Pat Coyle posits his latest album, Relic of a Rift, as a series of snapshots into the lonely, disconnected lives of alternate selves.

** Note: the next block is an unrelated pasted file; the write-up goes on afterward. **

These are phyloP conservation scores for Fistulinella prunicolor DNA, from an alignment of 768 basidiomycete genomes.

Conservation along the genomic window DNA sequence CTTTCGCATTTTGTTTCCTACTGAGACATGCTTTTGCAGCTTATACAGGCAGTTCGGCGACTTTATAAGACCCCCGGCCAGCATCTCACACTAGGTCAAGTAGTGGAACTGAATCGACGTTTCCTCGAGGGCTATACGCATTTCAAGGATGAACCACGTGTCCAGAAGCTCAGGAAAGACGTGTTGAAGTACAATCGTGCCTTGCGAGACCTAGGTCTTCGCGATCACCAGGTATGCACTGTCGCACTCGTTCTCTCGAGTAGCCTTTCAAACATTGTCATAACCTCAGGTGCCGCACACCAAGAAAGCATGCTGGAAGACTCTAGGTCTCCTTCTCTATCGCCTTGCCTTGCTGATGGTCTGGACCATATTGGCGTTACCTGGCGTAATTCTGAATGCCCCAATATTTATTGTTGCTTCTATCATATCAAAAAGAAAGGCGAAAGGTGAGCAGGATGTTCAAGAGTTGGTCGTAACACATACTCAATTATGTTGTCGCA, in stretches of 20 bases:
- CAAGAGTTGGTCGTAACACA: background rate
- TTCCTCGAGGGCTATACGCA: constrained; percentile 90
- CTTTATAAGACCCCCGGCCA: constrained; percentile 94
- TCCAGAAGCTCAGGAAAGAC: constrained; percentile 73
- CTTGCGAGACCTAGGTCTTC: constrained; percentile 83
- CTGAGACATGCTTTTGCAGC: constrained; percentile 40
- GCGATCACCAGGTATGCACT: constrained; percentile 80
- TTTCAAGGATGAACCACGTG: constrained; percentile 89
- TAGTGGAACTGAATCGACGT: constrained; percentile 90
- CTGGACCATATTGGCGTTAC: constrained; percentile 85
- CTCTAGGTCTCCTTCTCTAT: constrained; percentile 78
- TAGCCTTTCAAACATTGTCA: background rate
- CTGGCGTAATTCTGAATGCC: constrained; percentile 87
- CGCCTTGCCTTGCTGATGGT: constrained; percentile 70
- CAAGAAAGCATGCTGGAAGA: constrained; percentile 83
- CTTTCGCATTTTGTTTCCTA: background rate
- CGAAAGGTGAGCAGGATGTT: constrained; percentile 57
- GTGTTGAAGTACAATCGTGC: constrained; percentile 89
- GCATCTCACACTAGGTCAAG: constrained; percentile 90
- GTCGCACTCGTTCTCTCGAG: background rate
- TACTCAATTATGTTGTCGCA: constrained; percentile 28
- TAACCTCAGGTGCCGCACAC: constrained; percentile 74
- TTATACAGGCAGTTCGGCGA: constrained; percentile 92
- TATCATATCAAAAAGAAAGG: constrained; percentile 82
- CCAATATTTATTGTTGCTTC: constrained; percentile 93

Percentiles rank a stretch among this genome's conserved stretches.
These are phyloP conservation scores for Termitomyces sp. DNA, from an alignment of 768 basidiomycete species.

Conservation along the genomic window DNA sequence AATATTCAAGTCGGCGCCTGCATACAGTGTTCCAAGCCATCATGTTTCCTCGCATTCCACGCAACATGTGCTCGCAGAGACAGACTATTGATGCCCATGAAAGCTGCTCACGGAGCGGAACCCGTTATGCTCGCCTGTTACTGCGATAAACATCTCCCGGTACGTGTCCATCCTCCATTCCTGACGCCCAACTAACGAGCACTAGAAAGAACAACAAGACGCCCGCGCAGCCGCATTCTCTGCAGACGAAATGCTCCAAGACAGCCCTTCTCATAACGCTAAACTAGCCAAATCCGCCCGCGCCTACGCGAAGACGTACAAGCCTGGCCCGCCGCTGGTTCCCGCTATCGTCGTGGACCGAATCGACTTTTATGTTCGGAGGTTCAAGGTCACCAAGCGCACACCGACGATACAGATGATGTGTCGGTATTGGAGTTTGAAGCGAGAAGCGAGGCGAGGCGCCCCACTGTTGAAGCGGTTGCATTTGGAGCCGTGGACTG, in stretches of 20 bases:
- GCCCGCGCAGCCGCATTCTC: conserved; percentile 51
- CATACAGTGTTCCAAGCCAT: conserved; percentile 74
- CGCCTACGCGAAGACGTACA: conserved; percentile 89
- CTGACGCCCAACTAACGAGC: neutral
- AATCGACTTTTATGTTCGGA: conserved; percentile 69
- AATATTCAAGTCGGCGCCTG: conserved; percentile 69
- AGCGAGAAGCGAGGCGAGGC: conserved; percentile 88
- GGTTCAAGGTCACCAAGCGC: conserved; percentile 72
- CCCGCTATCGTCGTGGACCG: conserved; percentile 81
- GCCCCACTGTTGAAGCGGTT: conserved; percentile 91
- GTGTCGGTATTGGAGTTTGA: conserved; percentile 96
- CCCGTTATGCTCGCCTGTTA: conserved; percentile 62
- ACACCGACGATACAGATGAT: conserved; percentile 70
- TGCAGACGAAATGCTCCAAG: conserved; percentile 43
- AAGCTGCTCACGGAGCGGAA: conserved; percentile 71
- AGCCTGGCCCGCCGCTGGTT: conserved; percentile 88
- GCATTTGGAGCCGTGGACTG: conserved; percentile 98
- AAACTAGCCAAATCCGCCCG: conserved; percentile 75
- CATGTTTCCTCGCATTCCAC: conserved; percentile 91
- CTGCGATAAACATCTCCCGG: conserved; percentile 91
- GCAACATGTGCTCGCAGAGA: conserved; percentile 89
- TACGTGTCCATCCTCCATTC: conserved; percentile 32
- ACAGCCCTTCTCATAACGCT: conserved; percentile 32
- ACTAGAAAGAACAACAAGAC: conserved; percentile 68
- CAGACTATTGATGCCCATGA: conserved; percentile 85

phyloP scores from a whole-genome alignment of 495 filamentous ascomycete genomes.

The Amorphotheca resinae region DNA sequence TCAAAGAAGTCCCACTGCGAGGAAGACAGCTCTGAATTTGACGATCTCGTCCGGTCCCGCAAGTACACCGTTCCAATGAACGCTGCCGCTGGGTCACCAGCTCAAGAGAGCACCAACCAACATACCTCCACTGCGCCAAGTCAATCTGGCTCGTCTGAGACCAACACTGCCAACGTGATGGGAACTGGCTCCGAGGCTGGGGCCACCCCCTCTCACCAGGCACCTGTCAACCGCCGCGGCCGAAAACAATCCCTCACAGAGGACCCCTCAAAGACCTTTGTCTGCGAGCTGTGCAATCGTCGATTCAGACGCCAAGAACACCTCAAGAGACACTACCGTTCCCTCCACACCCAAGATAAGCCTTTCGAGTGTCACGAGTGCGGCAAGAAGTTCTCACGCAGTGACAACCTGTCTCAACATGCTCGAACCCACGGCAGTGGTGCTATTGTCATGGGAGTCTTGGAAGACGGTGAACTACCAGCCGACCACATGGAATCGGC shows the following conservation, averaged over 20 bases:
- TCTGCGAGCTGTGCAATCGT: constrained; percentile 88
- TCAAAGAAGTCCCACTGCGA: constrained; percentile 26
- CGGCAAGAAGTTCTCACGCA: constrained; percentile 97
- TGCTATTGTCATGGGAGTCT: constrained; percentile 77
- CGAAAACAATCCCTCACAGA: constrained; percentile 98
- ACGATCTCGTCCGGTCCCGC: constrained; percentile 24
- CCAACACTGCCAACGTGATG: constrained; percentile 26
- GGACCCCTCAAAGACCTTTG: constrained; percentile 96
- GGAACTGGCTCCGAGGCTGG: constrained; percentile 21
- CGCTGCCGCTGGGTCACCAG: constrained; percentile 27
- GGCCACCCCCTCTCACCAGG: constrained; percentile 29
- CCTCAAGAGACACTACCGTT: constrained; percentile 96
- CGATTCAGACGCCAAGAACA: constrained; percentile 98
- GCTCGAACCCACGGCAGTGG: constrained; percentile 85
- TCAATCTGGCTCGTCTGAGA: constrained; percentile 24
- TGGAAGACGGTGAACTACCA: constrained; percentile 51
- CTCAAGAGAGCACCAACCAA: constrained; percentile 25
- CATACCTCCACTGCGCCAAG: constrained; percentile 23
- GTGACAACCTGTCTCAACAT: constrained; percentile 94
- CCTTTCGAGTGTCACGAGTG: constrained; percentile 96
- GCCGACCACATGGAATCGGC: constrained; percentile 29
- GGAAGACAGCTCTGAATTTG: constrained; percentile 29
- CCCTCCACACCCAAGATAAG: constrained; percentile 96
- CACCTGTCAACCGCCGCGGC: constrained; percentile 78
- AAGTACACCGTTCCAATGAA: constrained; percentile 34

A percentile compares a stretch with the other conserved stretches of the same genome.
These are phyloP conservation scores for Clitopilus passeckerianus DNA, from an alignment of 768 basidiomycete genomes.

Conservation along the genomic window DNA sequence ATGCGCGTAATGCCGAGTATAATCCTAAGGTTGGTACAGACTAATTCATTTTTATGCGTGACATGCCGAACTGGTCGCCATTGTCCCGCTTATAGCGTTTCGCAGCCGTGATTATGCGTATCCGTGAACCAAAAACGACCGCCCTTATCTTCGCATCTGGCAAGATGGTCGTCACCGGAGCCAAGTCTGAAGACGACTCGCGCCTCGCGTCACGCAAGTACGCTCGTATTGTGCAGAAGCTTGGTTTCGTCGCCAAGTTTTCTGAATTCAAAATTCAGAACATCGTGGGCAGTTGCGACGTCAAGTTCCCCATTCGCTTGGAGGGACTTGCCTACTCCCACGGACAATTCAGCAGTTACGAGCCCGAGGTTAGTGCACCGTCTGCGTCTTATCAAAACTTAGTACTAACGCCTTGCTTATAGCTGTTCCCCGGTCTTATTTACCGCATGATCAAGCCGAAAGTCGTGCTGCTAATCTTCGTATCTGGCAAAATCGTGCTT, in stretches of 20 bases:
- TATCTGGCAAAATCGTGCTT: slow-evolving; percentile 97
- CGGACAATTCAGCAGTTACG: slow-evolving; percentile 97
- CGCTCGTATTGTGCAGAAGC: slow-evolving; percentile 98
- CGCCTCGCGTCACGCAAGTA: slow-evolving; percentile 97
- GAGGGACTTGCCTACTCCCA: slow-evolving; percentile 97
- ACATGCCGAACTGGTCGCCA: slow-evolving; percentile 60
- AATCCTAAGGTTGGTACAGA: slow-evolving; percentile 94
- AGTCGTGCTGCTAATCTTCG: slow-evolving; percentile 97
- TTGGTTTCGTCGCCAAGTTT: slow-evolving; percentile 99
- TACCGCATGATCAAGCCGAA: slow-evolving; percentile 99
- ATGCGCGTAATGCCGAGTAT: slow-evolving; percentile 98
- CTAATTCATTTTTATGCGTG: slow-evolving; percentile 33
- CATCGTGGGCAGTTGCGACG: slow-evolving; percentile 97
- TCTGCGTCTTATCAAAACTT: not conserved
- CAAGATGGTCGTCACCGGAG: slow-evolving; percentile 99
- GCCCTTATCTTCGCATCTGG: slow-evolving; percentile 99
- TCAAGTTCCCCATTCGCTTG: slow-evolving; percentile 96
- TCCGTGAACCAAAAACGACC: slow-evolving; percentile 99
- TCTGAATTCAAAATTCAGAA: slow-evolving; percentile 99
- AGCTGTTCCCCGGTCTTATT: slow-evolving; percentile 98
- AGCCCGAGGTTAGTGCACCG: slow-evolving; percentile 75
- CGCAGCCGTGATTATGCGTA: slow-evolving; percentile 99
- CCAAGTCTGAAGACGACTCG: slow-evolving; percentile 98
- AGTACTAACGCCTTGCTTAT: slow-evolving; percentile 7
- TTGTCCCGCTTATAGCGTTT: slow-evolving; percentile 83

Relic retains the melancholy of Coyle’s previous releases, but sends his sorrow spinning onto a dimly-lit dance floor in a flurry of blipping electronic beats. “Glimmer of Gordon,” which contrasts breezy acoustic guitar and nature imagery (wind blowing through trees, moonlit beaches) with jello-cup synths and faded string patches, sees Coyle describe the experience of walking past the fence of a familiar house (“the metal so cold and intricate”), hoping to catch a glimpse–or maybe just the memory of a feeling–of the person inside. Coyle, his helium-powered voice rising like steam from a kettle, sings, “Even when he’s not there/You’ll see everything you need,” mournfully adding, “Can’t imagine where you thought you went wrong.” The lyrics are written in second person, but you get the picture that Coyle is addressing himself. His sadness is palpable, but the instrumental’s burbling hiss functions as an antidepressant, blurring the emotion’s sharper edges until the throb becomes nothing more than a familiar, bittersweet pulse, a metronome in an empty room counting time to a half-remembered song.